Also she gives the BEST writing advice ever – if you are ever stuck, just imagine you are writing to catch the attention of someone you fancy and are trying to make them want to get off with you. In Caitlin Moran’s case this happens to be Tom Hardy, who would probably be my choice as well. I wonder if it works?

After this, Justine came on again to close the day and we all trooped off upstairs to have prosecco in a pink lit room overlooking the Thames. I’d started the day feeling really shy and a bit out of place and ended it feeling really included, inspired and full of love and admiration for everyone else in the room.

I scooted off straight after this, clutching my amazing goodie bag (chocolate, The Bloggess’ book, a Boden umbrella, Lush treats and so on!) to get a bus to Paddington and then train home to Bristol and mused all the way back about what a great day it had been and what an excellent showcase of the power and potential of women writers.

That high continued right up until I read the error ridden, catty and downright nasty Daily Mail piece by one of the panellists who will remain nameless, which lampooned the Mumsnet Blogfest crowd mercilessly and added a repellant racist insult for good measure. I’ll admit that I was pretty annoyed at first, especially when I saw other commenters sticking their oars in too but then I simmered down and just felt sad all over again. I mean, I left the Blogfest feeling uplifted, inspired and encouraged by what felt like a huge, warm and welcoming group of women (and some men) but clearly the said panellist didn’t feel that at all and I think that’s just really quite depressing.

It would be easy for me to say ‘Well, I don’t write a parenting blog so this attack doesn’t relate to me’ but you know what, I’m not going to do that because if I took just ONE THING away from the Blogfest it is that we are all in this together, supporting each other, comforting each other and bolstering each other and that means taking the rough with the smooth side by side. We’re all writers together, no matter what we choose to write about (and isn’t great and to be celebrated that we even HAVE that choice?), and that’s all that matters.

I think I’m going to let Mrs Dane Calthrop from Agatha Christie’s The Moving Finger have the final word on this as she’s ace. She was talking about the writer of poison pen letters but it’s much the same thing in principle:

But don’t you realize – can’t you feel? Use your imagination. Think how desperately, violently unhappy anyone must be to sit down and write these things. How lonely, how cut off from human kind. Poisoned through and through with a dark stream of poison that finds its outlet in this way… Poor soul, poor soul.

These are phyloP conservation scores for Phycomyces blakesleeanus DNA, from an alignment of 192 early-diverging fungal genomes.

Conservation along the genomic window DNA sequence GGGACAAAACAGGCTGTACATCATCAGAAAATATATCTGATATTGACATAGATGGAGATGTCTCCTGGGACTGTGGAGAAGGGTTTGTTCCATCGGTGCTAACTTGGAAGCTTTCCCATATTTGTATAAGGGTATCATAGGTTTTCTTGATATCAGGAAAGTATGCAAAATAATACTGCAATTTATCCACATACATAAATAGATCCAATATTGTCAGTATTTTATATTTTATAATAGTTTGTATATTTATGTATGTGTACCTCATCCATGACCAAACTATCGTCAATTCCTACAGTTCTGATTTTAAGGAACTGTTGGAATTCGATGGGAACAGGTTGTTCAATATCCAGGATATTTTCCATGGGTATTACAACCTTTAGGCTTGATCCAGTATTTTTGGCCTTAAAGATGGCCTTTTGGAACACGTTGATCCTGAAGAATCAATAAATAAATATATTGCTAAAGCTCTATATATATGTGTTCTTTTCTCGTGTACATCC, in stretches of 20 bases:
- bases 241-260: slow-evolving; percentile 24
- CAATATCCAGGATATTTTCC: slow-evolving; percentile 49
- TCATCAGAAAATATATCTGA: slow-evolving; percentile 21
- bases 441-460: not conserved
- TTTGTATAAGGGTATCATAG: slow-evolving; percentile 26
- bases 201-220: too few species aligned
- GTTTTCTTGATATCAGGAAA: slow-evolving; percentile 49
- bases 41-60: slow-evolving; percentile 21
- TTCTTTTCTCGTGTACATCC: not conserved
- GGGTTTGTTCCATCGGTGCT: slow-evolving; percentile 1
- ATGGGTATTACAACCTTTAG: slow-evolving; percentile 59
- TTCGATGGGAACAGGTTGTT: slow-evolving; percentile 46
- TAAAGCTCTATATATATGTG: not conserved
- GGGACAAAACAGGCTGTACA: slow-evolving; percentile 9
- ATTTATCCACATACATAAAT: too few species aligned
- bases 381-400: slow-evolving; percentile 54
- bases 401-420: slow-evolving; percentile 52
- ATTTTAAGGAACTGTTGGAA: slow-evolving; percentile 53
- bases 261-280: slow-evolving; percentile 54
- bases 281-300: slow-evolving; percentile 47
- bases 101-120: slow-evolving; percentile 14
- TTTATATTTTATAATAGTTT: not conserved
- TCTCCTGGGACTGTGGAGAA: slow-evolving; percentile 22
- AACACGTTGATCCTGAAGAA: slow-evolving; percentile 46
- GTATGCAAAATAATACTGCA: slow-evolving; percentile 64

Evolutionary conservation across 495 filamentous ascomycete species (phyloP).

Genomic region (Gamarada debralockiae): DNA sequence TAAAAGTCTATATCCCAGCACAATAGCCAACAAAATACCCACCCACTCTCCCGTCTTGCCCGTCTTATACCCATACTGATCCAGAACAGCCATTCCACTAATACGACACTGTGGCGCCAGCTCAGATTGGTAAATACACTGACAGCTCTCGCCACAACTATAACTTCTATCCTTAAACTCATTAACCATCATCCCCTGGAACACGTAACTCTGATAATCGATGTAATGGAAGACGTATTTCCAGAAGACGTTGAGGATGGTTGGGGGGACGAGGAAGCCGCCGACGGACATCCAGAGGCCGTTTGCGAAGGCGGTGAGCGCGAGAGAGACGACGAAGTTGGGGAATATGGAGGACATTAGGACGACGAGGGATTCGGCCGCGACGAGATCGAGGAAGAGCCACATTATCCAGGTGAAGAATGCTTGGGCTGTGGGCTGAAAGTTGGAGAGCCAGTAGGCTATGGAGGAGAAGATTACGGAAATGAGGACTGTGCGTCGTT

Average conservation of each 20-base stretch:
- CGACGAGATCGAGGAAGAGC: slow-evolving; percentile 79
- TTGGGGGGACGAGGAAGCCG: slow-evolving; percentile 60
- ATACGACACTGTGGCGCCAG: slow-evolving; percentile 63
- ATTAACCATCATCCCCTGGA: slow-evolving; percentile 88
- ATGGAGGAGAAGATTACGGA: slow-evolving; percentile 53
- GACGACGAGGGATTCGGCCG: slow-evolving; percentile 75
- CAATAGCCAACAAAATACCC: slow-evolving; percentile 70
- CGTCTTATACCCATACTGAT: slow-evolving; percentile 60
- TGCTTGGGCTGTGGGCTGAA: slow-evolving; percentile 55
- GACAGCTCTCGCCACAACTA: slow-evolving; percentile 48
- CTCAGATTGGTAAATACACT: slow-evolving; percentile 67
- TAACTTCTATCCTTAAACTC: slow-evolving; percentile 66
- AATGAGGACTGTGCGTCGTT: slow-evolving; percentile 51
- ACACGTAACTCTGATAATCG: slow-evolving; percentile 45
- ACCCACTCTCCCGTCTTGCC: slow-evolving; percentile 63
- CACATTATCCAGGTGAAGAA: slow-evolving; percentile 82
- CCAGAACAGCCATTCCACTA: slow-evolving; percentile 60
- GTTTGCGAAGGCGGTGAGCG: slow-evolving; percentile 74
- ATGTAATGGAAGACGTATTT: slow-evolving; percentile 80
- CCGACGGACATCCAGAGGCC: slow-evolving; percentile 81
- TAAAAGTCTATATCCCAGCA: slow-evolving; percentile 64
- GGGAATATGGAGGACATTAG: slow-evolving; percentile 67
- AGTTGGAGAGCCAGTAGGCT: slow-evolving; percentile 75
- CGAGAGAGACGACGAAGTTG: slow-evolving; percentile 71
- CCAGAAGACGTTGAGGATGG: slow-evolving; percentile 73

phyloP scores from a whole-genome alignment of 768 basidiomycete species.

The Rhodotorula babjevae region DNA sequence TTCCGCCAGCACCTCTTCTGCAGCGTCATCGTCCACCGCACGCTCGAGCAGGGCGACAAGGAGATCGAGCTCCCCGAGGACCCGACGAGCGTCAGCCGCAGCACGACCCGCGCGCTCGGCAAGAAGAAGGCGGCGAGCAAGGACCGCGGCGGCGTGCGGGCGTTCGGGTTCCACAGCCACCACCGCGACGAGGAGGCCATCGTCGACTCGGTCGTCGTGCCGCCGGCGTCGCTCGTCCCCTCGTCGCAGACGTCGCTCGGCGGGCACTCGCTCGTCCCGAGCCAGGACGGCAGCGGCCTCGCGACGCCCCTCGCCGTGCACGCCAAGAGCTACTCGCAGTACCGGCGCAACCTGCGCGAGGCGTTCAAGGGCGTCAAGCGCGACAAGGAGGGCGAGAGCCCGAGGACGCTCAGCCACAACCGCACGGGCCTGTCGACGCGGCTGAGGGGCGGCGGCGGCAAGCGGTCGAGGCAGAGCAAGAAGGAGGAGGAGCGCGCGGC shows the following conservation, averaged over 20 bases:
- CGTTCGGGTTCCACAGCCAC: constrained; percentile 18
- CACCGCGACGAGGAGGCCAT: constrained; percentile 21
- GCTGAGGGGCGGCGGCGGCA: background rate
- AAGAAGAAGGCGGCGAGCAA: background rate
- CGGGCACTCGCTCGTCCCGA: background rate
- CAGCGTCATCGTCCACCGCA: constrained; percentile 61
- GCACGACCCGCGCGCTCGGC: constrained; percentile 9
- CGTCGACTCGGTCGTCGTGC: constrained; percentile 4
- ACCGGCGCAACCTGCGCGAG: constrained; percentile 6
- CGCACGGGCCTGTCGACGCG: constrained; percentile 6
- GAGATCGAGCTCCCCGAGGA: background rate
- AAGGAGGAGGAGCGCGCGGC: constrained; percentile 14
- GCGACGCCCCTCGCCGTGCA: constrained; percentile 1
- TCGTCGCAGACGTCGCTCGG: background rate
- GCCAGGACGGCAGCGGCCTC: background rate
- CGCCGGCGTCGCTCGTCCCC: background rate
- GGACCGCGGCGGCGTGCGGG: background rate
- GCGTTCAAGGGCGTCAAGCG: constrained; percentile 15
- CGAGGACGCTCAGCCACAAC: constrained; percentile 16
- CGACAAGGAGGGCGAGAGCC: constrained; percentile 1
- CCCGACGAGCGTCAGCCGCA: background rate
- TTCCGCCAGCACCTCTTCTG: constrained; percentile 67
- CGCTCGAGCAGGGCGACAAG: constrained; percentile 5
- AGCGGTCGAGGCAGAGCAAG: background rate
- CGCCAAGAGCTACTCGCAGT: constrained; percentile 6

Anyway, did you go to the Blogfest? What did you think? I met so many wonderful people yesterday and can’t namecheck everyone but believe me when I say that you are all awesome and it was a pleasure to spend time with you as well as an absolute honour to speak at the first ever Mumsnet blogging event.

Oh and Dr Tanya Byron made me promise that I will never EVER again refer to my figure as being ‘like suet’, which is actually a really horrible way to talk about myself, isn’t it so I hereby PUBLICLY DECLARE that I will no longer do so and that when someone compliments me I won’t immediately deflect it with a load of unattractive self criticism. There.


Spill your beans...

22 thoughts on “Mumsnet Blogfest 2012

  • Reply
    Eliza Gray

    Lovely to read your post on the day. Well done for not resorting to vitriol. I wasn’t going to mention her either, but the piece was really laying down the gauntlet to us all, wasn’t it? And since I was on the panel, I felt honour-bound to put forward my two-penneth! Plus, I stuck to my parameters – it happened in my space! All best, fellow Miriam lover, Eliza

    • Reply
      Melanie Post author

      Thank you! I had a little bit of vitriol but that’s mostly because I thought it was actually pretty rude to go somewhere, talk to loads of people and then go off and write something so ridiculous about them. Crikey, how British of me. ;)

      It must have been so tricky for you – I remember feeling very sorry for you and the other panellists because it could so easily have been The Liz Jones Show and ended up completely derailed. I’m glad that no one heckled or anything as it was already uncomfortable enough already!

      Wasn’t it a great day though! :)

  • Reply
    Serena

    I read the Mail article by Liz Jones and stopped sharing your sorrow for her. Urgh, demeaning the people that she was at the conference with? That’s low… but maybe her taking that angle was an example of her seeking the route that would court the most/best responses? (I admit that ‘Reading the Mail’ is a dismal thing and I’m almost sorrowful. Almost.

    • Reply
      Melanie Post author

      Yeah, I really struggled to hang on to my feelings of pity when I read what she had to say about us all, mainly because I thought it was actually pretty rude, which is silly, I know.